Mindfulness in education?
Healthy stress is just a part of life. It helps kids and adults, alike, to be challenged to grow. However, stress in the educational system has gotten out of hand.
Students are feeling pressured to excel in rigorous academic settings while maintaining busy recreational schedules. Parents are stressed and exhausted, running kids from one activity to the next. And teachers are experiencing burnout left and right, with roughly half a million teachers leaving the profession each year.
Somewhere along the way, healthy stress came to be replaced with toxic stress.
According to a 2014 American Psychological Association survey, the “drive to get good grades and gain acceptance into elite colleges, combined with participation on sports teams and other after-school activities, and hours of homework mix together to make teenagers the most stressed group of people in America when school is in session.”
And while there are steps that parents and teachers can do to alleviate some of those stressors for kids, like cutting back on activities or limiting the number of advanced courses, one major change schools can implement is to include mindfulness in education.
While there is no set curriculum, yet, for mindfulness in the classroom, there are a few things teachers (or even parents at home!) can try.
Create a quiet space in the classroom
Classrooms can often be noisy spaces.
However, try finding a time or place in your classroom where the students (and even you, the teacher) can pause for a few moments and be more aware of the surroundings in the moment. After all, mindfulness, at its root, is just about being fully present.
If you’re unable to create a truly quiet space, try adding white noise to mask any background noise. One teacher, Terry Heick, created her own background noise to help quiet her students’ busy minds so they could read, write or focus. (I tested it out while writing this article and have to say that it did help me focus on the task at hand!
Introduce daily guided meditation or breathing practices
Start each day with a guided meditation or breathing practice before beginning the regular classwork.
Teach students how to use breathing to avoid panic or impulsive reactions. By encouraging them stop and practice deep breathing with you, you’ll be modeling calming techniques that they can use both at school and home.
“It helps so much. It really does,” said Lexxi Seay, a senior at Marblehead High School in Massachusetts, who has been diagnosed with anxiety disorders. “I tend to be less anxious afterwards. Let’s say I am having a real hard day at school and then I go to French and we meditate for 10 to 15 minutes, I feel so much better. No anxiety, no stress, just relaxed.”
If the kids are younger, there are a number of other meditative mindfulness practices that you might want to try, such as listening to a bell or making a glitter jar.
Introduce a gratitude practice
Being thankful for what you have is a big part of mindfulness.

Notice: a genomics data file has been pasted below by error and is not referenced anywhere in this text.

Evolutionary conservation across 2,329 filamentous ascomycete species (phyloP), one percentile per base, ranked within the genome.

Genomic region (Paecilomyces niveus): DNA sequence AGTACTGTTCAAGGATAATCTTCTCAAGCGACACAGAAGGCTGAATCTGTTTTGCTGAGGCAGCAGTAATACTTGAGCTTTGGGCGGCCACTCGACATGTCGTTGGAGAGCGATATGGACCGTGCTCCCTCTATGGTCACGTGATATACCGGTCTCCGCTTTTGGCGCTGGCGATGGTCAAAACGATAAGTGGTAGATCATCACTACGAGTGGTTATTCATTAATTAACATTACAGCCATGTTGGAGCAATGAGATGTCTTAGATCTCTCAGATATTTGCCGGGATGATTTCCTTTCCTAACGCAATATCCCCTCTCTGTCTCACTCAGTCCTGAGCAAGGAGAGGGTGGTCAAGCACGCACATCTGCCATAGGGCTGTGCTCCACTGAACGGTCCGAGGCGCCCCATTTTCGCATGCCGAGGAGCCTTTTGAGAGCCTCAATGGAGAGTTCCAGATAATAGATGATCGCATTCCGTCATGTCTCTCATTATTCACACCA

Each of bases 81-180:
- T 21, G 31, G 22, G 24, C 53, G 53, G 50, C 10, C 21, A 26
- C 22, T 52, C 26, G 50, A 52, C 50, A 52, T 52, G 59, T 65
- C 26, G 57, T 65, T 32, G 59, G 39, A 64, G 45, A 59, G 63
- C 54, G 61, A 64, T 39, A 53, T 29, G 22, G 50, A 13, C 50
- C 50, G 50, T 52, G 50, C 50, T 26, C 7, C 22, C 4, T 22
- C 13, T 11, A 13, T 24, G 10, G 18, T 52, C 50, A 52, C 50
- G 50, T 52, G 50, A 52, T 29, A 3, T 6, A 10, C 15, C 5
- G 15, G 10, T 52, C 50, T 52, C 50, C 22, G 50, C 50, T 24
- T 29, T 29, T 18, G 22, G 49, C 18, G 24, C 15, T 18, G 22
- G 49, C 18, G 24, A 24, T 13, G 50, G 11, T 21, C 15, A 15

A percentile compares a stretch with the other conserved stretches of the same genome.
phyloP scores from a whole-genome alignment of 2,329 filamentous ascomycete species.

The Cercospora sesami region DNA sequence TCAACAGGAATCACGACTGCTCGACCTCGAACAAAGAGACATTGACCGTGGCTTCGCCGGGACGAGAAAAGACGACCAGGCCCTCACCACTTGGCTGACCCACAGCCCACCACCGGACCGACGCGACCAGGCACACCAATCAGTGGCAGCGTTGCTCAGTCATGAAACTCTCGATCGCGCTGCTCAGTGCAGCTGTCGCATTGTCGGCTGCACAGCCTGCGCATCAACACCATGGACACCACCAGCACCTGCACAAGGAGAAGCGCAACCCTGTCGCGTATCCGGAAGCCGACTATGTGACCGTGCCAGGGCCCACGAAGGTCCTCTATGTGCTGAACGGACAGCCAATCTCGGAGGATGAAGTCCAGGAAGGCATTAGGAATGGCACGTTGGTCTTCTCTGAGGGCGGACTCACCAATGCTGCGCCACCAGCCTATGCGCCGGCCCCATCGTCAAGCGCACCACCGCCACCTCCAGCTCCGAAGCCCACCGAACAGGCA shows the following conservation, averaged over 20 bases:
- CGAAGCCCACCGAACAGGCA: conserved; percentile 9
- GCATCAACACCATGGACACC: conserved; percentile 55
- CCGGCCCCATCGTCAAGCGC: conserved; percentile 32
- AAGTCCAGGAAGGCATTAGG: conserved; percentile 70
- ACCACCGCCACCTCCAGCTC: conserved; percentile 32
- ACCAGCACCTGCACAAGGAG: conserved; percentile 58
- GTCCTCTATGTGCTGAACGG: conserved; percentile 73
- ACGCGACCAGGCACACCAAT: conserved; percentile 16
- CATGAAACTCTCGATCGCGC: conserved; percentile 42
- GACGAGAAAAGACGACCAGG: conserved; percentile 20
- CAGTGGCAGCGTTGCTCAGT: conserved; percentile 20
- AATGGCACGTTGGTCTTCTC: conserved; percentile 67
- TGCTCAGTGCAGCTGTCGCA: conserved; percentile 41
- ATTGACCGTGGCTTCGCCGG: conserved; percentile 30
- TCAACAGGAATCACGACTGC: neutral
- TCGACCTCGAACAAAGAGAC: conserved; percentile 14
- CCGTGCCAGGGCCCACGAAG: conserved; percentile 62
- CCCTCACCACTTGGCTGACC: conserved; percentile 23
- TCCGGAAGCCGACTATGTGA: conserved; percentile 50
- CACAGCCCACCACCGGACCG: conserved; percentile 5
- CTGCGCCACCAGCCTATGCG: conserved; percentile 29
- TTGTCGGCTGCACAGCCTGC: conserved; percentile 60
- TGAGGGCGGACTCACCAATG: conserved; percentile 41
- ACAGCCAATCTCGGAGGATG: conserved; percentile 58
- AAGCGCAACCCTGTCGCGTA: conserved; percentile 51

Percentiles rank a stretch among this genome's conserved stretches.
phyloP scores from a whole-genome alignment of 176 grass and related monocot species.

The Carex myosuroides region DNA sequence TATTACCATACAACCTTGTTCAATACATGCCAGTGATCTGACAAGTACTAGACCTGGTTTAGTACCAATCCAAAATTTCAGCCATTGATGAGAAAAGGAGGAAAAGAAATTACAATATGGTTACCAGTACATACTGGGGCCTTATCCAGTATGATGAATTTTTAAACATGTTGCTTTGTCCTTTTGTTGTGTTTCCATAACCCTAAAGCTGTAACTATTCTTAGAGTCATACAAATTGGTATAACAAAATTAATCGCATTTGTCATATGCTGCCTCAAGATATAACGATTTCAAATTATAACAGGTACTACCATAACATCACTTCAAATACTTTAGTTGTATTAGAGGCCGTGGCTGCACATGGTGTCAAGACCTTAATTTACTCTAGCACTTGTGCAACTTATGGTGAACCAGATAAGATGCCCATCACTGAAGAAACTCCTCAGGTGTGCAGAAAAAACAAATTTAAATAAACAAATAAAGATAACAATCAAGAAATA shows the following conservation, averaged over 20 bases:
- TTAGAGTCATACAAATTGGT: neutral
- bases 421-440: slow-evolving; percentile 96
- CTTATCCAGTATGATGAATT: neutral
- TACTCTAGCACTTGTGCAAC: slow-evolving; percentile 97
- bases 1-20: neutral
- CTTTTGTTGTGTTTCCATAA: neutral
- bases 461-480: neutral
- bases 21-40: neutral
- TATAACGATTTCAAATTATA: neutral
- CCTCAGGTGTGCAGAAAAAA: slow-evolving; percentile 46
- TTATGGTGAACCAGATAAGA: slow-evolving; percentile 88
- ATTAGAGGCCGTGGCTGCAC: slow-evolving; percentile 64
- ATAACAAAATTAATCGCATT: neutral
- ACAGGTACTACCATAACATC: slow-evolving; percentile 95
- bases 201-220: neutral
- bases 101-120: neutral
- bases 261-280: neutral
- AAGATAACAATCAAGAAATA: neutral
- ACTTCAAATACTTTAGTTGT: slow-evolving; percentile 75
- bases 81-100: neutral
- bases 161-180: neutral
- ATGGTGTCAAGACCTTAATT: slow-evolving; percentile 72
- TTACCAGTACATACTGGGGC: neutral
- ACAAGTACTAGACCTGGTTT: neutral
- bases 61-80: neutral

You can cultivate gratitude in a few different ways. For example, you could ask students to silently take a few minutes to reflect on what they’re thankful for. You could also have your students keep gratitude journals where they can, daily, list things that they’re grateful for.
Encourage mindful eating
Encourage kids to eat their food slowly and engage all of their senses as they’re eating. What does the food smell like? What is the texture? How does it taste?
You can even introduce mindful eating in the classroom, passing out raisins for your students to mindfully eat.
Regardless of which aspect of mindfulness that you choose to introduce in your classroom – whether that it’s a gratitude practice or meditation – the important part is to be consistent. The more you make it part of your students’ daily lives, the more likely they will be to make it a habit in their lives outside the classroom and for years to come.
Final Thoughts on Why Mindfulness in Education is Needed and How to Get Started
Mindfulness practices such as meditation, breathing practices, yoga, and chanting, can all have a significant long-term effect on a child’s development.
According to Sonia Sequeira, Ph.D., a clinical researcher specialized in Investigational Therapies and director of the Institute for Meditation Sciences, “[In my research], what really mattered was finding practical tools that were not an on-off or intermittent practice for children, but something they could really grow with and that could affect their physiology as they grow from their young childhood into adolescence.”
There are a multitude of long-term benefits for teaching children mindfulness. Studies have found:
- Mindfulness can help kids to thrive at school
- It can be an effective intervention for autism
- It can help kids with ADD and ADHD
- It can help children with cancer and other serious health conditions
- A mindful family upbringing encourages children to self-actualize
Fortunately, what Sequeira has discovered is that teaching mindfulness to kids is very easy.
“Teaching mindfulness to children has always been the easiest for me because there’s no set patterns, or at least they’re not set in stone yet. With adults it’s much more difficult.”
Some ways teachers can introduce mindfulness in the classroom (or parents can introduce it at home) are:
- Create a quiet space in the classroom
- Introduce daily guided meditation or breathing practices
- Introduce a gratitude practice
- Encourage mindful eating
- Be consistent
Teachers, we would love to hear from you! Have you added mindfulness in your own classroom? How are you teaching your students to cope with stress?